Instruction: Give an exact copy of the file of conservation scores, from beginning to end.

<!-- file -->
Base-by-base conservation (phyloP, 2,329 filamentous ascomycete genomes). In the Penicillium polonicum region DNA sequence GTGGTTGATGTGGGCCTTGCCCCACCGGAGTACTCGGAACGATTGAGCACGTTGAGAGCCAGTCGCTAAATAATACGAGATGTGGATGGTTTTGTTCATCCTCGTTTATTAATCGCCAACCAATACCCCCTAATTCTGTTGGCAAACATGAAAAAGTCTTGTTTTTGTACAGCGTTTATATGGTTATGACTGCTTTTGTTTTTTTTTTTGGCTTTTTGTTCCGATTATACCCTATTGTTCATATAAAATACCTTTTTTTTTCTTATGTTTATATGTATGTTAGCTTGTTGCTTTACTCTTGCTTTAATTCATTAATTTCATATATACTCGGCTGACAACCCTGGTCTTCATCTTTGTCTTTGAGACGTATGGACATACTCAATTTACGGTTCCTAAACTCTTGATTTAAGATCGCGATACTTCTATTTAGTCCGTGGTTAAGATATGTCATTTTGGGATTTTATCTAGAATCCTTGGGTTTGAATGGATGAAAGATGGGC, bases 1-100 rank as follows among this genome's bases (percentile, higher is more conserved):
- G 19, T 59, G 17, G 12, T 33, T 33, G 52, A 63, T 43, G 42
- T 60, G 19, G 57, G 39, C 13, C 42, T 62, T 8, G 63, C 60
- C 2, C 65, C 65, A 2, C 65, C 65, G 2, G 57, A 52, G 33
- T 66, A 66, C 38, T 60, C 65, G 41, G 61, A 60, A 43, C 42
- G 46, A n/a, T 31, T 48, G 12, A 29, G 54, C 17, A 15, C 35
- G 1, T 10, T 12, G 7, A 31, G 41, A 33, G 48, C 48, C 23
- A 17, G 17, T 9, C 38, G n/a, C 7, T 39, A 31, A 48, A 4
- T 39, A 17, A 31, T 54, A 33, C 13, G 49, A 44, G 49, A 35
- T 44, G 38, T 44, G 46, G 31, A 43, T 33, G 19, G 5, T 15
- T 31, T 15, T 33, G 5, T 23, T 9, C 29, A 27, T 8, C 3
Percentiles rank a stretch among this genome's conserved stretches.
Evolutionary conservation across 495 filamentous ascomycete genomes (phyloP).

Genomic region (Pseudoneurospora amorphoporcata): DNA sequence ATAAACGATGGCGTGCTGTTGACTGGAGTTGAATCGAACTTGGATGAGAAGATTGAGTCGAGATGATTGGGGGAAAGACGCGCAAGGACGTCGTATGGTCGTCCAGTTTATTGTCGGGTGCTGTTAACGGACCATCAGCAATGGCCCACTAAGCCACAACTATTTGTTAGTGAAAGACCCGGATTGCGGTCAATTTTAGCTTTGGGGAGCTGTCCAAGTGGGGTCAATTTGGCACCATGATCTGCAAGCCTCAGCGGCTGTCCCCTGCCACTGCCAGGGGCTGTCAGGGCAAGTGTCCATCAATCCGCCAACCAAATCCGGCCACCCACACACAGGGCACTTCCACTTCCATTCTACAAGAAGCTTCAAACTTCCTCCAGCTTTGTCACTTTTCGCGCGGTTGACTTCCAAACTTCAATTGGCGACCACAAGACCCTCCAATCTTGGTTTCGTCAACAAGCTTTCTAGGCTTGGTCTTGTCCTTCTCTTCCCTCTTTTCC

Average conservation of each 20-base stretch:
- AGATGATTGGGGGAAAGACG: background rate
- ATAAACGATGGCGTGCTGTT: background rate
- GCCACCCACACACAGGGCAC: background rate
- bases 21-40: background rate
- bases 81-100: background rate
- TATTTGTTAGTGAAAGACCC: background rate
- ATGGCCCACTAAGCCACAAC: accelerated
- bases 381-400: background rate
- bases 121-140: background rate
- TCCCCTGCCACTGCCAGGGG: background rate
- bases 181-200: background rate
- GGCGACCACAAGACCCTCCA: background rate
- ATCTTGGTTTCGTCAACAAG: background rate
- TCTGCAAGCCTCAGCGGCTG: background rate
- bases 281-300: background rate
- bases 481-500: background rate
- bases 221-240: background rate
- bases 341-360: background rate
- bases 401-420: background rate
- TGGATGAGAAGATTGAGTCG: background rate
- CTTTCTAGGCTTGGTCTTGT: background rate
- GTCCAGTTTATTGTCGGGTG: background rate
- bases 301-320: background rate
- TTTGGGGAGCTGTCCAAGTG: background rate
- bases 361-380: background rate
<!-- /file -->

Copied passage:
Base-by-base conservation (phyloP, 2,329 filamentous ascomycete genomes). In the Penicillium polonicum region DNA sequence GTGGTTGATGTGGGCCTTGCCCCACCGGAGTACTCGGAACGATTGAGCACGTTGAGAGCCAGTCGCTAAATAATACGAGATGTGGATGGTTTTGTTCATCCTCGTTTATTAATCGCCAACCAATACCCCCTAATTCTGTTGGCAAACATGAAAAAGTCTTGTTTTTGTACAGCGTTTATATGGTTATGACTGCTTTTGTTTTTTTTTTTGGCTTTTTGTTCCGATTATACCCTATTGTTCATATAAAATACCTTTTTTTTTCTTATGTTTATATGTATGTTAGCTTGTTGCTTTACTCTTGCTTTAATTCATTAATTTCATATATACTCGGCTGACAACCCTGGTCTTCATCTTTGTCTTTGAGACGTATGGACATACTCAATTTACGGTTCCTAAACTCTTGATTTAAGATCGCGATACTTCTATTTAGTCCGTGGTTAAGATATGTCATTTTGGGATTTTATCTAGAATCCTTGGGTTTGAATGGATGAAAGATGGGC, bases 1-100 rank as follows among this genome's bases (percentile, higher is more conserved):
- G 19, T 59, G 17, G 12, T 33, T 33, G 52, A 63, T 43, G 42
- T 60, G 19, G 57, G 39, C 13, C 42, T 62, T 8, G 63, C 60
- C 2, C 65, C 65, A 2, C 65, C 65, G 2, G 57, A 52, G 33
- T 66, A 66, C 38, T 60, C 65, G 41, G 61, A 60, A 43, C 42
- G 46, A n/a, T 31, T 48, G 12, A 29, G 54, C 17, A 15, C 35
- G 1, T 10, T 12, G 7, A 31, G 41, A 33, G 48, C 48, C 23
- A 17, G 17, T 9, C 38, G n/a, C 7, T 39, A 31, A 48, A 4
- T 39, A 17, A 31, T 54, A 33, C 13, G 49, A 44, G 49, A 35
- T 44, G 38, T 44, G 46, G 31, A 43, T 33, G 19, G 5, T 15
- T 31, T 15, T 33, G 5, T 23, T 9, C 29, A 27, T 8, C 3
Percentiles rank a stretch among this genome's conserved stretches.
Evolutionary conservation across 495 filamentous ascomycete genomes (phyloP).

Genomic region (Pseudoneurospora amorphoporcata): DNA sequence ATAAACGATGGCGTGCTGTTGACTGGAGTTGAATCGAACTTGGATGAGAAGATTGAGTCGAGATGATTGGGGGAAAGACGCGCAAGGACGTCGTATGGTCGTCCAGTTTATTGTCGGGTGCTGTTAACGGACCATCAGCAATGGCCCACTAAGCCACAACTATTTGTTAGTGAAAGACCCGGATTGCGGTCAATTTTAGCTTTGGGGAGCTGTCCAAGTGGGGTCAATTTGGCACCATGATCTGCAAGCCTCAGCGGCTGTCCCCTGCCACTGCCAGGGGCTGTCAGGGCAAGTGTCCATCAATCCGCCAACCAAATCCGGCCACCCACACACAGGGCACTTCCACTTCCATTCTACAAGAAGCTTCAAACTTCCTCCAGCTTTGTCACTTTTCGCGCGGTTGACTTCCAAACTTCAATTGGCGACCACAAGACCCTCCAATCTTGGTTTCGTCAACAAGCTTTCTAGGCTTGGTCTTGTCCTTCTCTTCCCTCTTTTCC

Average conservation of each 20-base stretch:
- AGATGATTGGGGGAAAGACG: background rate
- ATAAACGATGGCGTGCTGTT: background rate
- GCCACCCACACACAGGGCAC: background rate
- bases 21-40: background rate
- bases 81-100: background rate
- TATTTGTTAGTGAAAGACCC: background rate
- ATGGCCCACTAAGCCACAAC: accelerated
- bases 381-400: background rate
- bases 121-140: background rate
- TCCCCTGCCACTGCCAGGGG: background rate
- bases 181-200: background rate
- GGCGACCACAAGACCCTCCA: background rate
- ATCTTGGTTTCGTCAACAAG: background rate
- TCTGCAAGCCTCAGCGGCTG: background rate
- bases 281-300: background rate
- bases 481-500: background rate
- bases 221-240: background rate
- bases 341-360: background rate
- bases 401-420: background rate
- TGGATGAGAAGATTGAGTCG: background rate
- CTTTCTAGGCTTGGTCTTGT: background rate
- GTCCAGTTTATTGTCGGGTG: background rate
- bases 301-320: background rate
- TTTGGGGAGCTGTCCAAGTG: background rate
- bases 361-380: background rate